Rabelais never had to go toe to toe with Cervantes, nor did Hugo ever have to duke it out with Twain. And while the Greek playwrights of antiquity certainly had their competition, they never had to contend with Shakespeare. The point I’m trying to make is that it’s hard to be a writer nowadays. Oh, I’m not whining, just trying to make a point before stating my case. You see, I’m trying to justify my existence, need to prove that there’s a reason for me to write, if only to myself.
Nowadays, not only does a writer have to compete in the same arena (that arena, let’s face it, is more or less Amazon) as the greatest writers of all ages, he has to compete on an uneven playing field. Click on Amazon, and you will find many of the world’s great books available as e-books. Furthermore, they are available at the click of a button. Even worse (for a modern day author, that is, certainly not for the human race), most of these books are available for free! Look, here’s Othello. Go ahead and take it: http://www.amazon.com/Othello-William-Shakespeare-ebook/dp/B00847TGNI/ref=sr_1_5?ie=UTF8&qid=1388626655&sr=8-5&keywords=william+Shakespeare So why would anyone want to pay to read my works when there is a lifetime supply of great literature available for free?
You may think me arrogant for even mentioning my work next to those of such giants. I should be more humble. The contemporary take would be for me to say that I am doing something different. Or else, I am giving people what they want, even if what they want is crap. See, that way it’s not my fault for writing crap. Somehow it seems to be en vogue to pay lip service to the great writers while at the same time not following their spirit. And if one dares to say that one is attempting to write serious literature, one is immediately labeled a pompous ass.
So let me be a pompous ass. But it is not my ego that makes me attempt to scale such mountains, it is the genius of those who have inspired me that cause me to do so. It is they who have shown me what humans are capable of, and it is in their eyes that I would feel shamed if I were to attempt anything less. To think that I stand shoulder to shoulder with the greats would be arrogant, but it is not arrogance to make the attempt of climbing the same mountains they have climbed. If I fall, it is only myself that I injure. I do not say I will succeed, I merely make the attempt. Even if I never ascend to anywhere near their heights, I at least have raised myself somewhat from the muck where I began.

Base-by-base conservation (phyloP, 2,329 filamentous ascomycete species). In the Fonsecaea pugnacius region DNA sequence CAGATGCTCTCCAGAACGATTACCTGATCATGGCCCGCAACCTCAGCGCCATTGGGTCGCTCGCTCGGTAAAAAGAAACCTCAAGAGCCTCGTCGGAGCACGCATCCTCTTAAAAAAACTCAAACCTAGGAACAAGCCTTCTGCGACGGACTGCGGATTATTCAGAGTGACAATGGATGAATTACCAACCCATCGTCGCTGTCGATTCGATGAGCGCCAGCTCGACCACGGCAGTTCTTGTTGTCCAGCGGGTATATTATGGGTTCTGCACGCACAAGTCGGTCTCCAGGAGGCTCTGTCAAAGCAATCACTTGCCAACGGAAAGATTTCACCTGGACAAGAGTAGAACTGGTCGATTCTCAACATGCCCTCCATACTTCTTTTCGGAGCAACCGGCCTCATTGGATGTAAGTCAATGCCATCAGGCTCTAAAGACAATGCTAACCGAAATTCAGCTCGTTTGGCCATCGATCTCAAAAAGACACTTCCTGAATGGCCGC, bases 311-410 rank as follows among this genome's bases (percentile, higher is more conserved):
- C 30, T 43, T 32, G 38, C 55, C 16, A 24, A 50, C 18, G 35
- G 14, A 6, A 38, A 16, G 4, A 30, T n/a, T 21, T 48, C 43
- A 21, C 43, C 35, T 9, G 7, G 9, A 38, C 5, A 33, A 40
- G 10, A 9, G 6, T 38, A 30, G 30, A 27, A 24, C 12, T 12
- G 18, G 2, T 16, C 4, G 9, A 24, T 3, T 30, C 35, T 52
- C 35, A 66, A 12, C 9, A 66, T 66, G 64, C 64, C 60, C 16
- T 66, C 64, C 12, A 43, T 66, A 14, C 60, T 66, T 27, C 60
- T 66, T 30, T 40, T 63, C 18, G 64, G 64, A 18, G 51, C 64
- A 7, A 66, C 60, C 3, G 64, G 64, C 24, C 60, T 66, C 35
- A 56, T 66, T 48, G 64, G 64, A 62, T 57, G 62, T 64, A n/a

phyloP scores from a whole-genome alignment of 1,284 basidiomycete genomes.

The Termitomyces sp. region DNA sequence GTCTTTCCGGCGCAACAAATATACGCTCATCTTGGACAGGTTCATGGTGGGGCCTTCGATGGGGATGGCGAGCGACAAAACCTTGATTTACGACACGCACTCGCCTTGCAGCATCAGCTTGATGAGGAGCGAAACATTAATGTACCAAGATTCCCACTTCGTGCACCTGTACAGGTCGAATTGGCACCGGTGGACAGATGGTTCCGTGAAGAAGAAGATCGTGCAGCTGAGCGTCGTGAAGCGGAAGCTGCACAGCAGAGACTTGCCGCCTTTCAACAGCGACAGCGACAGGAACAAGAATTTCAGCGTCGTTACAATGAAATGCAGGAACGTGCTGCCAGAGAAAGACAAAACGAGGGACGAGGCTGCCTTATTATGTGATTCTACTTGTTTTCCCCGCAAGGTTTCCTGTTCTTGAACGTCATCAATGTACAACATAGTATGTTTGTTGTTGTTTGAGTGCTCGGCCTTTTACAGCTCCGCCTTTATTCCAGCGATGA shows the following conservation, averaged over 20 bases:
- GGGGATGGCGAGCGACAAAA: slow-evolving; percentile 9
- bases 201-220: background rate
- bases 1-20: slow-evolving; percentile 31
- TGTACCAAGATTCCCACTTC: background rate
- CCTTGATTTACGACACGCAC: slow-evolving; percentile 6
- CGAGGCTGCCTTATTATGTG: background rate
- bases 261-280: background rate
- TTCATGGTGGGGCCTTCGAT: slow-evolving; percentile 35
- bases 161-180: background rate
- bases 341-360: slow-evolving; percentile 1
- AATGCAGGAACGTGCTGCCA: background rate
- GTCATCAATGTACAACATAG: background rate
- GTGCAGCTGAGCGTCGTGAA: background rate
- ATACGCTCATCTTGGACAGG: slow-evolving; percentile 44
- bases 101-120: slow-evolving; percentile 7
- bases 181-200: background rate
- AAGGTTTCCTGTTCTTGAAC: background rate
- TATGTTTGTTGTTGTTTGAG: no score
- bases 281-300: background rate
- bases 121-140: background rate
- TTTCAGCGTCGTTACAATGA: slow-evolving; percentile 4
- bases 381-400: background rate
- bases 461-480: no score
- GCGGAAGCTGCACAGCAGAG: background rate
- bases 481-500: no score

Is it arrogance to try to attempt to make great art? I feel it is greater arrogance to give to readers anything less than the best of what I have in me. Again, I know I’m not Shakespeare, but I’m not going to try to limit myself because of it. It’s not my job to evaluate my work, I merely need to bring out the best that is in me to the best of my ability.
But the original question remains: why buy my books when the works of the greatest writers of history are not only eminently available but for the most part free? Because none of them can address life as it exists in the 21st Century. I would like to believe that I can take much of the knowledge and vision of the writers I have read and apply them to the rather unique time in history in which we are living. Even though I believe myself to be rooted in the past, it is in the present that I live my life, and the present shapes my writing as much as the authors who have influenced me.
A lot has been learned in the sciences in the last hundred years, much of which alters the way man sees himself and his relationship to the larger universe. The great writers were able to intuit much of what science has borne out. If Nathaniel Hawthorne had access to all of the knowledge of modern day psychology, he couldn’t have written Young Goodman Brown any better. But the modern world has given us many different perspectives, many new pieces to the puzzle we call life. I hope to make use of those pieces, to fit them in with the puzzle so many before me have been working on assembling. And while I would never assume to be so arrogant as to believe I could stand shoulder to shoulder with literature’s luminaries, I am perhaps egotistical enough to think I might yet stand upon their shoulders to some small degree. It is at least my obligation to try.